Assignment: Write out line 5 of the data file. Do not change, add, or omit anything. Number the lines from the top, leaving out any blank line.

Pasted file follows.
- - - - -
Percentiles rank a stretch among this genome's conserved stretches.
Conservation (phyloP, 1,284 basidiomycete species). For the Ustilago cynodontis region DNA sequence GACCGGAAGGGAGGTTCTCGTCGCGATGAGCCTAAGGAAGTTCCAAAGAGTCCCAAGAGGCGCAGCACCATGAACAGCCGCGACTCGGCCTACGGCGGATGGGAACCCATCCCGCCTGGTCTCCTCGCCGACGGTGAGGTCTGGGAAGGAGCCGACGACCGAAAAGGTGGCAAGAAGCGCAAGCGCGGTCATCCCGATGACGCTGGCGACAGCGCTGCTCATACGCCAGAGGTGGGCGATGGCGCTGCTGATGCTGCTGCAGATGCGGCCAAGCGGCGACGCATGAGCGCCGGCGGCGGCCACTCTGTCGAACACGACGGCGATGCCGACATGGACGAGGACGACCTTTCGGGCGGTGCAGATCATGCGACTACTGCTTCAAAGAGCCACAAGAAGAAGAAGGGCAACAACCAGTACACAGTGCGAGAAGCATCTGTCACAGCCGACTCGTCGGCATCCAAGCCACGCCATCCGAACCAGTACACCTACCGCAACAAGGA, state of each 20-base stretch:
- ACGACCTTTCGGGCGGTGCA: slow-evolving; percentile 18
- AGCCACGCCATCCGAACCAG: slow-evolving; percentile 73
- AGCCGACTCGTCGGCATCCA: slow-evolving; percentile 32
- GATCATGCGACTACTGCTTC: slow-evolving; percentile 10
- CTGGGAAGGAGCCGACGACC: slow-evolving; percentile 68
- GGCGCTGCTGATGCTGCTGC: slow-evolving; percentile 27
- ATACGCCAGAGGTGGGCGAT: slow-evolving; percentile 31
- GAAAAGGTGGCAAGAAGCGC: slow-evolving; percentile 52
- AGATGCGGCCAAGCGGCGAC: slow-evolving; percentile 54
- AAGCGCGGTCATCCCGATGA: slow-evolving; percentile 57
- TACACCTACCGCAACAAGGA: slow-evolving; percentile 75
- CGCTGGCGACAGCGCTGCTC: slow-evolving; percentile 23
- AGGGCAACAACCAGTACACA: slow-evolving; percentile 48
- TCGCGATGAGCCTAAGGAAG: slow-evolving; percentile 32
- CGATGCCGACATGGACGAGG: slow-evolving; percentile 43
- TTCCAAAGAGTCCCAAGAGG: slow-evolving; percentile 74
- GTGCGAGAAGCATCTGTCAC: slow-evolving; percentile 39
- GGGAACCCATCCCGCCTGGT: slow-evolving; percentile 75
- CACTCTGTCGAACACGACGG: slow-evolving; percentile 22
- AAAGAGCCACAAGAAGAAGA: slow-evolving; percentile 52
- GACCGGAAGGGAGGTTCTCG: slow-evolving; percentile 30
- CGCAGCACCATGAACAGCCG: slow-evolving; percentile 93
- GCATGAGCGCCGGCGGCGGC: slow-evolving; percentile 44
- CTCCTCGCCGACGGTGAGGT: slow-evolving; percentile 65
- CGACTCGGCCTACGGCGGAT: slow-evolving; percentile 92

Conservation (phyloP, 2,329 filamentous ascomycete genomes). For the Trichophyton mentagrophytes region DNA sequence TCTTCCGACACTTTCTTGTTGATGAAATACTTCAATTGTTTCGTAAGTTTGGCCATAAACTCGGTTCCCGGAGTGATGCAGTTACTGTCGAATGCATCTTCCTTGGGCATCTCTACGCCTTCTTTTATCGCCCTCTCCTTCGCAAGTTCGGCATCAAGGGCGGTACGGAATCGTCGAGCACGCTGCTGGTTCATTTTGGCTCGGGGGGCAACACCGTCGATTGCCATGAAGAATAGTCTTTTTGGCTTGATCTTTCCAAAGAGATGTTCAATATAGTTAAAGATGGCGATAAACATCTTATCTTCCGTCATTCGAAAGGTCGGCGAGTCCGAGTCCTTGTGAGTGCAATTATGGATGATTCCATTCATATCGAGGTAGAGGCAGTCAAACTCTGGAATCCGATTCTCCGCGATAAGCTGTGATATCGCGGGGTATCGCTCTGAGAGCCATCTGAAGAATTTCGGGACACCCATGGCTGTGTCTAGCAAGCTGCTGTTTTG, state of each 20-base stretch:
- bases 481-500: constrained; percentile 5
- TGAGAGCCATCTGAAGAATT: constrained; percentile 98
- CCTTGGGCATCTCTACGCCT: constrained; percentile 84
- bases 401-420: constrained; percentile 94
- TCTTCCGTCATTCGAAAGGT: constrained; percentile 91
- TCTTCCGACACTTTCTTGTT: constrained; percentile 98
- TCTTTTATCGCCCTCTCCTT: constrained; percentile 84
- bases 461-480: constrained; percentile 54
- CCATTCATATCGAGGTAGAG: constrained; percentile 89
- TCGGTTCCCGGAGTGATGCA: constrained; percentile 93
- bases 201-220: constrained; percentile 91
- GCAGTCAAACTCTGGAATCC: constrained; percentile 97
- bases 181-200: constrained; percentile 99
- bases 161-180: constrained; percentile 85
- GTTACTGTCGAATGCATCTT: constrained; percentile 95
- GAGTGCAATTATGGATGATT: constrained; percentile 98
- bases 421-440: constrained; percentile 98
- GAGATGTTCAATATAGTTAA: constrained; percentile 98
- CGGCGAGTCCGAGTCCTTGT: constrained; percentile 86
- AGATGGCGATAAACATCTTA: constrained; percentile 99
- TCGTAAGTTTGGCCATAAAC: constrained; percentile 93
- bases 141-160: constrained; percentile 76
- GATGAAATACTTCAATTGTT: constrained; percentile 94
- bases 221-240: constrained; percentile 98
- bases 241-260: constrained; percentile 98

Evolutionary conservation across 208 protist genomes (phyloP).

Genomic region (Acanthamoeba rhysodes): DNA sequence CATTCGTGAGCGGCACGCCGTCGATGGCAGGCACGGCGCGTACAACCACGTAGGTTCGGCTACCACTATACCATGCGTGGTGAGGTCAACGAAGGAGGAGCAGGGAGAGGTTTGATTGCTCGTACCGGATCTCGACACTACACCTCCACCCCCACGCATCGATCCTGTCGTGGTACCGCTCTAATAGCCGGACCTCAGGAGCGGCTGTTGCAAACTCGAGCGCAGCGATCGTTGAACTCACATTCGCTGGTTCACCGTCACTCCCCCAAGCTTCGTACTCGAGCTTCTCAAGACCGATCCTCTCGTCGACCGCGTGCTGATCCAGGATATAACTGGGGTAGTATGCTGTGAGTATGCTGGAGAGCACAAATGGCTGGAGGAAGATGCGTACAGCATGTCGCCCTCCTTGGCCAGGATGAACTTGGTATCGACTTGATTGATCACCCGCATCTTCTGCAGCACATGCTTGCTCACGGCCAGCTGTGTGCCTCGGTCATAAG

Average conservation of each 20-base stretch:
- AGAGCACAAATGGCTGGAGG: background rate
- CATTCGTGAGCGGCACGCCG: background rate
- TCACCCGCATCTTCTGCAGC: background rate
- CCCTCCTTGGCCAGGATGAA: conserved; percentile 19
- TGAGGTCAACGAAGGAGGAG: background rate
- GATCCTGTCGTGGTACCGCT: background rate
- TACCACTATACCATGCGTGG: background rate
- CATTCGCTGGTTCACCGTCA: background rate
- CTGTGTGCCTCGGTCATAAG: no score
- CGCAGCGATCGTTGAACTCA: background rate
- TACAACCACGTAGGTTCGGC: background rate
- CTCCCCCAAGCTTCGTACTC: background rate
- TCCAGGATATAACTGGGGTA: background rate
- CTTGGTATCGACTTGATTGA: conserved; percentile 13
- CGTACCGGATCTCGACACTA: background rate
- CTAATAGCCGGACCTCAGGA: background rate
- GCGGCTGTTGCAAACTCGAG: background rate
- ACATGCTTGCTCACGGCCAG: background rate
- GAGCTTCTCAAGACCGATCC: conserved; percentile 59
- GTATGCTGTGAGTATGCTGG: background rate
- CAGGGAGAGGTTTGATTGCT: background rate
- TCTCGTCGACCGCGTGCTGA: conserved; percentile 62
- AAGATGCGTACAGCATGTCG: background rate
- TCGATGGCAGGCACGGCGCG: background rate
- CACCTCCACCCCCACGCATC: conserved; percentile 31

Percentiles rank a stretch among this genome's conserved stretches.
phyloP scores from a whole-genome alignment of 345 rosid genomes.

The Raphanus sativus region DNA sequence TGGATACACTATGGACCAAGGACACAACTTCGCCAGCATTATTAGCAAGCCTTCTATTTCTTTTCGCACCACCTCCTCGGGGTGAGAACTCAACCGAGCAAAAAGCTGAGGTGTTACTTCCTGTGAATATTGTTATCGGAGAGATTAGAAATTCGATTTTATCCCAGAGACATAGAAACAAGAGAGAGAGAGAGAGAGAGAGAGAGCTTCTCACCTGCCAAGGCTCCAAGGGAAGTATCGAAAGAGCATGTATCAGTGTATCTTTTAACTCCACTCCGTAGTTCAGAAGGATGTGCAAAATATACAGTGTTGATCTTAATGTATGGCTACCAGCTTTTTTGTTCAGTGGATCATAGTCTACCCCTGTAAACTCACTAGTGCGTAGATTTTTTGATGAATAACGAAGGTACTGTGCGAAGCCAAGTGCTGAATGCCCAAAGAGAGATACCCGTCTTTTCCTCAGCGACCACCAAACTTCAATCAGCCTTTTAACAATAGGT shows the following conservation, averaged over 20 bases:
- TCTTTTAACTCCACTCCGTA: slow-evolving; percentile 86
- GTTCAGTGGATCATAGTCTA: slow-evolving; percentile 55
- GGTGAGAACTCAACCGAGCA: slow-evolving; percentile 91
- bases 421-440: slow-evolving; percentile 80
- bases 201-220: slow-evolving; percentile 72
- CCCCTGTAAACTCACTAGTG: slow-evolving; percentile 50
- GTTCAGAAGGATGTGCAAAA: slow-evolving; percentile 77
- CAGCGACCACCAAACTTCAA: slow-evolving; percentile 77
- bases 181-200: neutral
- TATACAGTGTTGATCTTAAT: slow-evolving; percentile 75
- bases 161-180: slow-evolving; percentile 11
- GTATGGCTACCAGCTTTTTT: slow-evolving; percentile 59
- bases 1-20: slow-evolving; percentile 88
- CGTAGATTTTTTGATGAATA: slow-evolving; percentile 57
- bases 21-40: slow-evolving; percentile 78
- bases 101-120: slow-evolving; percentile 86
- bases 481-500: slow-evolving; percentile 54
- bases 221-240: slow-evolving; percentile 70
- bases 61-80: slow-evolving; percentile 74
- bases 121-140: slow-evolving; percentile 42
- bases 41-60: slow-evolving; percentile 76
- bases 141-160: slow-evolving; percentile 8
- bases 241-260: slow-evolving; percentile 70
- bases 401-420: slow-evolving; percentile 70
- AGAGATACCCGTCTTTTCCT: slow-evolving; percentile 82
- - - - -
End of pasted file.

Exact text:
- AGCCGACTCGTCGGCATCCA: slow-evolving; percentile 32